This is the seventeenth film I have watched in "My Letterboxd Season Challenge 2023-24", "A 33 week long challenge where the goal each week is to watch a previously unseen feature length film from a specified category." This is the 9th annual challenge, and my fifth time participating (previous years can be found at "2019-20", "2020-21", "2021-22", and "2022-23"). Week 17 is called "Cream of the Grindhouse Crop Week":
Even though exploitation films overtly sensationalize the lurid subjects they depict, it doesn’t mean the movies have to be bad! After all, arthouse movies from Luis Buñuel, Jean-Luc Godard, Stanley Kubrick and Roman Polanski featured similar content to critical acclaim and were often played alongside exploitation films in Grindhouses, the kind of movie theaters, popular in the 70s, that mostly played exploitation films.
This week let’s watch one of the top movies from the heyday of the Grindhouse era. Even though we’ll be watching in the comfort of our own homes and at a time when easy access and exposure to all kinds of images and films is the norm, let’s imagine what it was like to make our way in the dark to one of these little theaters and see these kinds of images for the first time in the company of a bunch of other curious strangers. Watch a movie that made either the original or updated Top 20 Grindhouse Classics from The Grindhouse Cinema Database or Quentin Tarantino’s personal Top 20 Grindhouse Classics, which he shared with The Grindhouse Cinema Database while filming Inglorious Basterds. All movies featured in all three lists can be found in AlpineSuperstar’s list here.
As is so often the case with movies like this, the trivial angles are more interesting than the actual movie. So let me get the movie itself out of the way. It's good for what it is, a worthy addition to the Grindhouse Canon. That doesn't mean it's a great movie ... not even close. But it's better than the usual, and the ways in which exploitation movies can go wrong are mostly avoided. Director Lewis Teague keeps things moving, writer John Sayles doesn't trip over his own feet, Pamela Sue Martin is a reasonably appealing lead. It's based on fact without rubbing that in our faces (the "facts" being the relationship between the Lady in Red and criminal John Dillinger). You need a tolerance for staples of grindhouse like violence (lots of shootouts) and nudity (Martin's character spends time in a women's prison, and later works in a brothel). Everyone knew what they were doing, which is why Roger Corman hired them in the first place.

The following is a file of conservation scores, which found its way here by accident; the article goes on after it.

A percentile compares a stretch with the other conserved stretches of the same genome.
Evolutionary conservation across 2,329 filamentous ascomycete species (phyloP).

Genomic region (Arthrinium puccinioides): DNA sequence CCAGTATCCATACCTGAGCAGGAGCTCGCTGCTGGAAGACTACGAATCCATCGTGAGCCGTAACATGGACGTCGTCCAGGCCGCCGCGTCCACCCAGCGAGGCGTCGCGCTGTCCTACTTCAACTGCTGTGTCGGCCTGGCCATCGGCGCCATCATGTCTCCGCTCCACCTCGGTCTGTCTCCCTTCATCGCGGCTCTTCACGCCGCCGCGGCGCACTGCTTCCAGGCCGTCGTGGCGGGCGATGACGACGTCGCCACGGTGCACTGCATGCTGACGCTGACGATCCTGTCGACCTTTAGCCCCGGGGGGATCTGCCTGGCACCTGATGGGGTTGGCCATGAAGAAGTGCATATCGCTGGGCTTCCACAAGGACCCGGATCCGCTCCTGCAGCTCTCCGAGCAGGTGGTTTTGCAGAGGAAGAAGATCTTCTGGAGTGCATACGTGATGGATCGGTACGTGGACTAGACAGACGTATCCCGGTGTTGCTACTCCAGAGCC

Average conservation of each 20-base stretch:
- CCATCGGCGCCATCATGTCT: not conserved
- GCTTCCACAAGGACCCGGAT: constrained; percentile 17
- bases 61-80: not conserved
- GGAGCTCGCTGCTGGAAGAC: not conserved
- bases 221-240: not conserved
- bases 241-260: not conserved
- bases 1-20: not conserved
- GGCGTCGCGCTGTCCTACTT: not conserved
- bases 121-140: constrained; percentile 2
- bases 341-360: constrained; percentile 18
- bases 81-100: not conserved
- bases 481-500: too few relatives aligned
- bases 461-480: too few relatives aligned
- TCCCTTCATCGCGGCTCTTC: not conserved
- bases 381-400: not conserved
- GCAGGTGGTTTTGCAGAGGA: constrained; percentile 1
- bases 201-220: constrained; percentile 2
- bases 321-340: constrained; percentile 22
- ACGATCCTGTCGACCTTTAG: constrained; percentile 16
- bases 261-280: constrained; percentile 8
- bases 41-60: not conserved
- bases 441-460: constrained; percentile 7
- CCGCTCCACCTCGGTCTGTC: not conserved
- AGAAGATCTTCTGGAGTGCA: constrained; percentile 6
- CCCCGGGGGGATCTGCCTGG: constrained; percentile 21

We've already hinted at some of the interesting trivia. Pamela Sue Martin had played Nancy Drew on television for two seasons, and wanted to change her image. So she did a Playboy pictorial, and then this movie. Later, she featured in Dynasty for several years, and even once hosted Saturday Night Live.
John Sayles began his movie career with Roger Corman. He went on to become a respected writer/director of art films, as well as a novelist. John Dillinger was played by the popular TV actor Robert Conrad. Perhaps one reason the film isn't called "Dillinger" is that the character doesn't turn up until the movie is more than halfway done. The supporting cast is filled with great actors, cult stars, and "that guys" ... Louise Fletcher had won a Best Actress Oscar only a few years earlier ... Mary Woronov (who has one scene) was a member of Warhol's Factory ... Christopher Lloyd was a bad guy named "Frognose" ... and it wouldn't be a Corman movie without the immortal Dick Miller, who this time manages a sweatshop. Finally, there's Robert Forster as a very cool hitman ... apparently the role was too small to suit Forster's agent, which for some reason is why Forster's name is not in the credits. Behind the scenes, The Lady in Red was one of the earliest films with James Horner doing the music. Horner went on to win two Oscars for Titanic. On a consumer guide level, if you want to watch a violent action movie with lots of nudity, you'll like The Lady in Red. But it's not a classic.